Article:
Kia ora koutou katoa. At the beginning of the year, I sent a survey to members of the Arts in Corrections Network. Despite it arriving in people’s inboxes during a hectic back-to-work period, we received enthusiastic participation.

To date, 27 responses from various members across the country have provided insights that are so aligned they gave me goosebumps.

The survey, which won’t close until the end of August, aims to gather a broader understanding of what the Arts in Corrections Network believes should be its core aims and values.

I encourage all of the members to share their perspectives and complete our survey. If you haven’t yet participated, please take a moment to fill out the survey. Your input is invaluable and will help shape our initiatives and focus.

Respondents so far have highlighted that the Network should advocate for the arts as a basic human right and provide a voice for those behind bars. They emphasised the importance of strengthening community ties and ensuring cultural inclusivity, particularly upholding te ao Māori practices.

In addition, they stressed we should foster opportunities for self-expression and personal growth, nurturing the belief that the arts can help break down barriers and inspire significant societal change.

Support from custodial officers

Another great discovery in my role has been the support from custodial officers, a group we may not associate with arts advocacy. During my visits, I’ve met officers who keep approved art supplies in their offices and offer them to prisoners at appropriate times and others whom I’ve witnessed pivoting on a dime to facilitate and support opportunities for creativity.

In this photo, my colleague, Andy Glanville, and I pose with an artwork gifted to us on a visit to Waikeria Prison. To me, it demonstrates what's possible when corrections officer are willing to support creativity in their units. 

I believe this desire to support the development of men and women in their care is the embodiment of Ara Poutama Aotearoa’s Hōkai Rangi Strategy.

To honour and encourage this involvement, Arts Access Aotearoa is designing a special award for custodial staff who champion the arts. This award will recognise their crucial role in the rehabilitation and reintegration of prisoners, highlighting the positive changes they bring about – a testament to their ability to unlock the world of creativity for those in their care.

Please watch this space for updates about the upcoming custodial award, which will speak directly to the mana and aroha of the special people who work in this space. It’s been a joy to share this news with you all.

Turning to the stories in this latest e-newsletter … The belief that the arts can break down barriers and inspire significant societal change is echoed in a powerful blog written by Dr Sally Richards, a theatre practitioner and teacher who volunteered with the Bedtime Stories programme for women at Arohata Prison in Wellington. Read Sally's blog, With aroha, stories can create change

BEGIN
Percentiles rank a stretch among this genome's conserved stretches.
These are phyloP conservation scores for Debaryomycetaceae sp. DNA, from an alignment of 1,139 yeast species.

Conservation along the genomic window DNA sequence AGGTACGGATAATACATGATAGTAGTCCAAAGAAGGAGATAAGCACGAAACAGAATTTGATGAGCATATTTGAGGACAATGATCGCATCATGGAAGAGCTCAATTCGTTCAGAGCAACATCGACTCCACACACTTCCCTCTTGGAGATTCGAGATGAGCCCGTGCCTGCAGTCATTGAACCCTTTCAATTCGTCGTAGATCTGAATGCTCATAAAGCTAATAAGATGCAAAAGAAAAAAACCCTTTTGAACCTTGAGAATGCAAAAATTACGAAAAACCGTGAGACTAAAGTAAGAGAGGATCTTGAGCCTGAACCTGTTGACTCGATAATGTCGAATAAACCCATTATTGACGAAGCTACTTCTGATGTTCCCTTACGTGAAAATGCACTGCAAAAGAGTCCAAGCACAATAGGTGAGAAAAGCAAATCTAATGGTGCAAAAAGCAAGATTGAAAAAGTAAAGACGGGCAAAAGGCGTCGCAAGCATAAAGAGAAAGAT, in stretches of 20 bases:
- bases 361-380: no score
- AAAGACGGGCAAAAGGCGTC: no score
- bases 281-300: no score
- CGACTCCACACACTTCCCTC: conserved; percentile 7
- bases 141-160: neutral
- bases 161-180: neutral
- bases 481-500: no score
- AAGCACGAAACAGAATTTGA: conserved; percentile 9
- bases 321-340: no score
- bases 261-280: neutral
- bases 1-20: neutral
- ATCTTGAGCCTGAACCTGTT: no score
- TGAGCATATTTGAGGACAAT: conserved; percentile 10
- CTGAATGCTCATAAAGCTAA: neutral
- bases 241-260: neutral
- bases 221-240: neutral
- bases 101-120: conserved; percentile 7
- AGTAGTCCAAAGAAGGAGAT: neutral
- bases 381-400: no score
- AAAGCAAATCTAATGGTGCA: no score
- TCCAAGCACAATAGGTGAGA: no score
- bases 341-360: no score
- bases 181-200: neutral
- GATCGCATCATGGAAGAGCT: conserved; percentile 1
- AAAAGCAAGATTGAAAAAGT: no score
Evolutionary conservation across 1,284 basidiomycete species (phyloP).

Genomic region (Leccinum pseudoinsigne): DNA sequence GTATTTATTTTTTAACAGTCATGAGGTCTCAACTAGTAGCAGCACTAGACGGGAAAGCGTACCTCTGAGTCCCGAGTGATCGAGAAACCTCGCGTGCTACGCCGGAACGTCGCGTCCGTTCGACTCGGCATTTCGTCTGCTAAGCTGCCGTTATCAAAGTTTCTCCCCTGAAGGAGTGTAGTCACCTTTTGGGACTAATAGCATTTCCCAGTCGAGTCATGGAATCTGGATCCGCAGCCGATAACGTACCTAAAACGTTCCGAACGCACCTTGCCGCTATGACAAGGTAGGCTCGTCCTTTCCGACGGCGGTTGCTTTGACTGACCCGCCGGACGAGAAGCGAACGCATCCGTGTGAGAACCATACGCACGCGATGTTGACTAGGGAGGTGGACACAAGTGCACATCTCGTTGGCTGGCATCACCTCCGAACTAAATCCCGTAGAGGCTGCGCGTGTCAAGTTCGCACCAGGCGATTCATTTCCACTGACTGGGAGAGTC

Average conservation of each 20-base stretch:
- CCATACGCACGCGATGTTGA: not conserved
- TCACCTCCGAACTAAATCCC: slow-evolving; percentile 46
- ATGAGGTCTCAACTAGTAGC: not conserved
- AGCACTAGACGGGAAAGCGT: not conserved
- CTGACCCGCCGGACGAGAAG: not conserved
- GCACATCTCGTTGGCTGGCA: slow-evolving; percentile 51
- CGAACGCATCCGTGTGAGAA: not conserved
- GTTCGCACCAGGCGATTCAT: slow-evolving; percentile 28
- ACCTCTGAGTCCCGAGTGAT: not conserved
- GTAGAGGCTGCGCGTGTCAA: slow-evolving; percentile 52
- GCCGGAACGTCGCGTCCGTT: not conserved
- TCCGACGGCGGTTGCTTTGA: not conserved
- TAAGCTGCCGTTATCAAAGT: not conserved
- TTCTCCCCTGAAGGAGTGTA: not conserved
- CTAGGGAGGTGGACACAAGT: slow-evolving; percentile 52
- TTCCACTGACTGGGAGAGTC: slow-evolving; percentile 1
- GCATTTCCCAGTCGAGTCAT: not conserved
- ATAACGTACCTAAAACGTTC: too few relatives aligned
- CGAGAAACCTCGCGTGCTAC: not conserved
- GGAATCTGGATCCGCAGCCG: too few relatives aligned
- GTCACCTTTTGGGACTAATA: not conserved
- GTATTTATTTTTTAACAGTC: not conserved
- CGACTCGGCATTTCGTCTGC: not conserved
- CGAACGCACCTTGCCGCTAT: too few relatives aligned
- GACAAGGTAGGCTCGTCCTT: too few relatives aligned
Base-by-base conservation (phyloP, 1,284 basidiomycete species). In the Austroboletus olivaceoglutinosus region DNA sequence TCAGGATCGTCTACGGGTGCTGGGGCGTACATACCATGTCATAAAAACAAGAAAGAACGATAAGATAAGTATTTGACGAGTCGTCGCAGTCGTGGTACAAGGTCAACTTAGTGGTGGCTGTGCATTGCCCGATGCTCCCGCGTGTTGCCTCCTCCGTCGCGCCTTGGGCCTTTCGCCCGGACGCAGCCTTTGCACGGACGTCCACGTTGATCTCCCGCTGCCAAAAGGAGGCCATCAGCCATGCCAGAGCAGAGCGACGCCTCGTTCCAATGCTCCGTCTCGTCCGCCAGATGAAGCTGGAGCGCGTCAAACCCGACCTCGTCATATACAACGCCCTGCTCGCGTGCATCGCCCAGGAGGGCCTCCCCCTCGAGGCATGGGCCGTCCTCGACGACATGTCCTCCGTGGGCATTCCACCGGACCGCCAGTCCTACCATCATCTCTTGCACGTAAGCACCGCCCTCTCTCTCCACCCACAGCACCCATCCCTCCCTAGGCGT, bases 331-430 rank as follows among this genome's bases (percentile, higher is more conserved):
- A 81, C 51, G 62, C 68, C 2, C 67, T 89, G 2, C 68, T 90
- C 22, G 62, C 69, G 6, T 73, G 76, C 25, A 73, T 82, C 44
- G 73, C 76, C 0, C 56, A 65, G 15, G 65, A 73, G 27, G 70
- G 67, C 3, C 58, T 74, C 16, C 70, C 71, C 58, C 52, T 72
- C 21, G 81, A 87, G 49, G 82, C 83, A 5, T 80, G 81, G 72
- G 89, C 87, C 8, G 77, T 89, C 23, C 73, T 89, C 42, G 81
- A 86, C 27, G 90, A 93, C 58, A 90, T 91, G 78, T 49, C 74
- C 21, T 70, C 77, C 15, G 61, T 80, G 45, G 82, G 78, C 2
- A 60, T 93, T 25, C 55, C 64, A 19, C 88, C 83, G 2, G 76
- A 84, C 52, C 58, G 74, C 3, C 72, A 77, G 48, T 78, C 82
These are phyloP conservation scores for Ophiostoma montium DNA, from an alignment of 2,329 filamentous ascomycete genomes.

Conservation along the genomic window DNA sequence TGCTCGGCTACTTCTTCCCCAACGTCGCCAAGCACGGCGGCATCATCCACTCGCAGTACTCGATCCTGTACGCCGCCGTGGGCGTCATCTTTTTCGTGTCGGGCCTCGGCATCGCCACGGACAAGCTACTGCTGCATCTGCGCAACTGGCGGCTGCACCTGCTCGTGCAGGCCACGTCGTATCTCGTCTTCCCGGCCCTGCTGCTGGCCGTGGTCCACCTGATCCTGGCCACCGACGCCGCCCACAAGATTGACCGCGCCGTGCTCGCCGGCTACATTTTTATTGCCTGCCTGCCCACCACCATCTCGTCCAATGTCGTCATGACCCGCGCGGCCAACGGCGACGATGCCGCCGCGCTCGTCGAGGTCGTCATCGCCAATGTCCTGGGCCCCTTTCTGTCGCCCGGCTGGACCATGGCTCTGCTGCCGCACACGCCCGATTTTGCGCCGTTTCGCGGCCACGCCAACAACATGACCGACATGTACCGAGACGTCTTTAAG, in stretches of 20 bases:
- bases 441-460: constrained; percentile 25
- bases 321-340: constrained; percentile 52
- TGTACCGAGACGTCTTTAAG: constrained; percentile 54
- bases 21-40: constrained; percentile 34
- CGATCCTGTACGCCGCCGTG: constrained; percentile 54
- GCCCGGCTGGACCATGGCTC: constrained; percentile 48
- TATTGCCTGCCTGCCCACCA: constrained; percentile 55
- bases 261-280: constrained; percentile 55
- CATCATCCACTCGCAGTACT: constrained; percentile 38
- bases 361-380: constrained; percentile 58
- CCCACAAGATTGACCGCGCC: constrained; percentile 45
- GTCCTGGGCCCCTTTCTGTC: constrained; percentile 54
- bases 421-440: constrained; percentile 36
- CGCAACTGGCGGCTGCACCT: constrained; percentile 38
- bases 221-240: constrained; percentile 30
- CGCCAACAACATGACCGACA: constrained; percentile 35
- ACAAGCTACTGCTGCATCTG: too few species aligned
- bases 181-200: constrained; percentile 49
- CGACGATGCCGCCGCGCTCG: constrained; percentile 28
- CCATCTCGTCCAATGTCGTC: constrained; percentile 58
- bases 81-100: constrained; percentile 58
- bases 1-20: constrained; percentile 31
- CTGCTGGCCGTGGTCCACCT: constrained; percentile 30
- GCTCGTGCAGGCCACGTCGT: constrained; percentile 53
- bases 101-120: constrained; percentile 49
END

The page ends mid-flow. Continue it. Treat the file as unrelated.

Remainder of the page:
Exploring and sharing stories through performance

TellIn her blog, Sally comments: “I’m drawn to the central idea of aroha in these arts programmes and theatre performances. Canadian theatre director Yvette Nolan (Algonquin) writes: ‘Indigenous theatre artists make medicine’ through reconnecting and nurturing communities.

“Can the strong connection of Māori and Pacific peoples to their ancestors and the past, and to aroha/alofa, make ‘medicine’ for the future, and reduce the cycle of harm and incarceration?”

Alongside Sally’s blog, we have an interview with Auckland addictions counsellor and performing artist Chris Ranui-Molloy. You can read about Chris in Exploring stories to change the narrative.

I’m delighted that Chris (Ngāti Manawa, Tuhoe) will attend our wānanga in Wellington next month. The wānanga will support arts practitioners, like Chris, wanting to develop and deliver arts programmes in prisons.  

Also among the dozen participants is Hone Fletcher, who will share his knowledge of te ao Maori and the Hōkai Rangi Strategy. Hone and  his colleague Lawrence Ereatara received the Arts Access Accolade in 2021 when they worked at Hawkes Bay Regional Prison.

Now a Principal Advisor, Ropu Toi Ora, at Ara Poutama Aotearoa, Hone talks to me on our latest Art Inside podcast episode, Elevating the voices of people in the frontline. Enjoy his insights.

Ngā mihi nui, e hoa ma.



Arts in Corrections Network insights aligned


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